It dawned on me after I’d been looking up at the hills for about a decade that if I ever wanted to get out of town on a bike, I had to ride up there. A friend who had cycled down to Los Angeles on the Coast Highway a couple of times invited me on what sounded like an exhausting adventure, up to Inspiration Point and out on the Nimitz Trail. My chain broke near the top of Spruce Street, and I coasted back to downtown and got it replaced. Then we set out again. Making it up Spruce twice then all the way out Nimitz and back felt like a triumph. From up there, I could see lots of territory: lots of hills, lots of roads, lots of places I might take a bike.
Someone I knew mentioned the possibility of riding 100 miles in a day. I had done that without thinking as a teenager, but in my mid-30s the idea seemed wild. Then I found out that there were organized rides called centuries where lots of people did this sort of thing. So I signed up to try one in the foothills east of Sacramento. I got rained on and broke another chain, but I finished and had fun. I rode more centuries, then heard people talking about something called “The Davis Double.” The name alone made me want to do it, and I didn’t change my mind after I found out if was a 200-mile ride in a day. I trained and learned to ride rollers that I set up in my driveway. When the day came, I started out before dawn and immediately attached myself to a very fast group. In the foggy dawn, I hung on as we went right, left, left, right along the valley farm roads. Eventually we came to a rest stop. I was so used up that I was shaking when I got off my bike and could barely eat or drink. Best of all, I only had 165 miles to go. But I made it. About 35 miles from the end, flapping along by myself as it got dark, about eight people went by in a paceline. I picked it up and stayed on. I revived, and I rode into Davis with the group.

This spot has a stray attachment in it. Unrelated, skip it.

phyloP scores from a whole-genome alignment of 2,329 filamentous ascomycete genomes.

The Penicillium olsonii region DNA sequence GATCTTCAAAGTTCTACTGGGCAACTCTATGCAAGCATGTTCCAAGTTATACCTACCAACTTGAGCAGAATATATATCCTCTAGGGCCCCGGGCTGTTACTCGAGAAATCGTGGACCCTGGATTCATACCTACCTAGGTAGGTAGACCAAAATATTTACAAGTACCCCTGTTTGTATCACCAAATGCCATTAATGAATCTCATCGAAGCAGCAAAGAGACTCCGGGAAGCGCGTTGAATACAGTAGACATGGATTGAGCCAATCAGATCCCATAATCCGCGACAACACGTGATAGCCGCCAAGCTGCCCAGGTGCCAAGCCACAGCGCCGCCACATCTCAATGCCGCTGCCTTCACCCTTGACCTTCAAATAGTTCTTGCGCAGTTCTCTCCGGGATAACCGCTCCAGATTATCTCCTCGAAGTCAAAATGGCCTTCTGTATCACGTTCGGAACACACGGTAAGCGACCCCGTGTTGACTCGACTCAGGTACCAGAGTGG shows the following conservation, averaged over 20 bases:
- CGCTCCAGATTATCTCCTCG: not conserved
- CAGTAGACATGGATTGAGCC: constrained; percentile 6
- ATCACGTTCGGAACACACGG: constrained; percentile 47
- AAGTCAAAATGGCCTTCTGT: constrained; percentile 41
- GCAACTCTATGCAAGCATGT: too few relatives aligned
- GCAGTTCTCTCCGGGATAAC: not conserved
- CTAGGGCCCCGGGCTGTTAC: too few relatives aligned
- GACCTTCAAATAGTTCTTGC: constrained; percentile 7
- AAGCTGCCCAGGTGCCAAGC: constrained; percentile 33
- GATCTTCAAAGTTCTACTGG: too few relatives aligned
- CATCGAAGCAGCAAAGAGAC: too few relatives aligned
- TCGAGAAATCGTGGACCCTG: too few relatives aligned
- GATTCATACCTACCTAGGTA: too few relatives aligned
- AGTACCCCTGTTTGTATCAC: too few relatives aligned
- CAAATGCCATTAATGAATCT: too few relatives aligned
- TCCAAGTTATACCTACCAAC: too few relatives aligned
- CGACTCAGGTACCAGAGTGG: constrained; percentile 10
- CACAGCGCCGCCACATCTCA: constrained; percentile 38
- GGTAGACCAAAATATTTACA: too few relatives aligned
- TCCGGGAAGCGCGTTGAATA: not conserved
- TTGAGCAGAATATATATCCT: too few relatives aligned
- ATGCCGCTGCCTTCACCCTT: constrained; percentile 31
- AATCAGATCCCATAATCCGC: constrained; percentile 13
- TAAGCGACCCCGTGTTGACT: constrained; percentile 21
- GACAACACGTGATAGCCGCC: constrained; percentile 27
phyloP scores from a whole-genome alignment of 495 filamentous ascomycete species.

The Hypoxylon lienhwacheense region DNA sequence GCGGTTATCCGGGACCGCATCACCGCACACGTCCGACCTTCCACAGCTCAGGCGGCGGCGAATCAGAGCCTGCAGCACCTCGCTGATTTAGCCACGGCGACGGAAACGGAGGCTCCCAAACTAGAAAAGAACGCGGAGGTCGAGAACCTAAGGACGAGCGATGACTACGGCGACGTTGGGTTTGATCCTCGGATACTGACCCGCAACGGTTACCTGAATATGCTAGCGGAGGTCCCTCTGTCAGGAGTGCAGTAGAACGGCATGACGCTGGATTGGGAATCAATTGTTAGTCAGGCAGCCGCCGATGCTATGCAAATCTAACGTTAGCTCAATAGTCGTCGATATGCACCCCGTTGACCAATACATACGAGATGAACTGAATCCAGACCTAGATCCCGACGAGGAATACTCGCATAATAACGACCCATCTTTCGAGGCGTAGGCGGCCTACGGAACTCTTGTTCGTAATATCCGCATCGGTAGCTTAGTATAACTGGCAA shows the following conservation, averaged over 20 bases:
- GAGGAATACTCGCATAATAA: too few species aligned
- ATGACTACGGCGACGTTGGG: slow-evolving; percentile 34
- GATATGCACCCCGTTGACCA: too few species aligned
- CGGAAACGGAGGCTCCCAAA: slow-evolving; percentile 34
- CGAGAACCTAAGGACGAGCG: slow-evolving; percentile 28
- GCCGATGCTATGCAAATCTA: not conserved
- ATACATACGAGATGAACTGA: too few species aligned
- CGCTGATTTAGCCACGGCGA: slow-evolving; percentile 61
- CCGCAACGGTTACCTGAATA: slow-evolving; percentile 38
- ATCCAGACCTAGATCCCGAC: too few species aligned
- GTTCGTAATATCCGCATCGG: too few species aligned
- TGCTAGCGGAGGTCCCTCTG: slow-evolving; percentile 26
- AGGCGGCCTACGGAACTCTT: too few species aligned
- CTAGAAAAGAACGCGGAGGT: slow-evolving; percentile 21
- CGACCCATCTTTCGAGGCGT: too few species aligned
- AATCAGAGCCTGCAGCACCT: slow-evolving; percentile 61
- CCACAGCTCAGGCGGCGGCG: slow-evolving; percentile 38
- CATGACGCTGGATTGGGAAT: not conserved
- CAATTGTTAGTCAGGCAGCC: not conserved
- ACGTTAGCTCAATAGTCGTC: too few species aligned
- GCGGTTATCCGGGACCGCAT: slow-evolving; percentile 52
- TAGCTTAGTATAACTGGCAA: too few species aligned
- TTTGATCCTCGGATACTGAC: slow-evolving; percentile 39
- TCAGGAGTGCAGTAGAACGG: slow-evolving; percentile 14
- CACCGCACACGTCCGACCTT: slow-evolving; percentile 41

After Davis, I heard someone mention something called “PBP,” which I found out very quickly stood for “Paris-Brest-Paris,” a 750-mile ride in France, and one that comes with a whole series of twists. The ride is more than a century old and is held just every four years. Riders can’t just pay their money and ride. They need qualify by doing a series of long rides called brevets. Each ride includes a time limit; the longest you get to finish PBP itself, which runs from the French capital out to the coast of Brittany and back, is 90 hours. In other words, finishing is about like doing four double centuries in four days. To finish in the time limit, you need to be willing to ride all day and all night, in any weather, and regardless of whatever rebellion your body stages.
PBP 1991 went by, and so did the one in 1995. In ’99, I volunteered to support a long brevet and met some riders who were actually doing this thing that I had been thinking about for so long. In 2002, I decided I’d take a shot at the ’03 PBP. I won’t drag you every step of the way, but I made it. Suffice it to say that the experience was much better and much more difficult than I could have imagined. Last year, I discovered what it’s like not to succeed there: I dropped out after an Achilles tendon injury acted up.
Somewhere back there, with that first bike and that first ride down the street, I started exploring: imagining where I could go, figuring out how to get there and make it back in one piece, cycling mile by mile into uncharted territory, learning largely through that same dumb trial and error how far and how fast I can go. (Very far; not very fast, except in spin class.) When things haven’t gone right, well, that has been part of the exploration, too. And so every ride, every journey, begins another.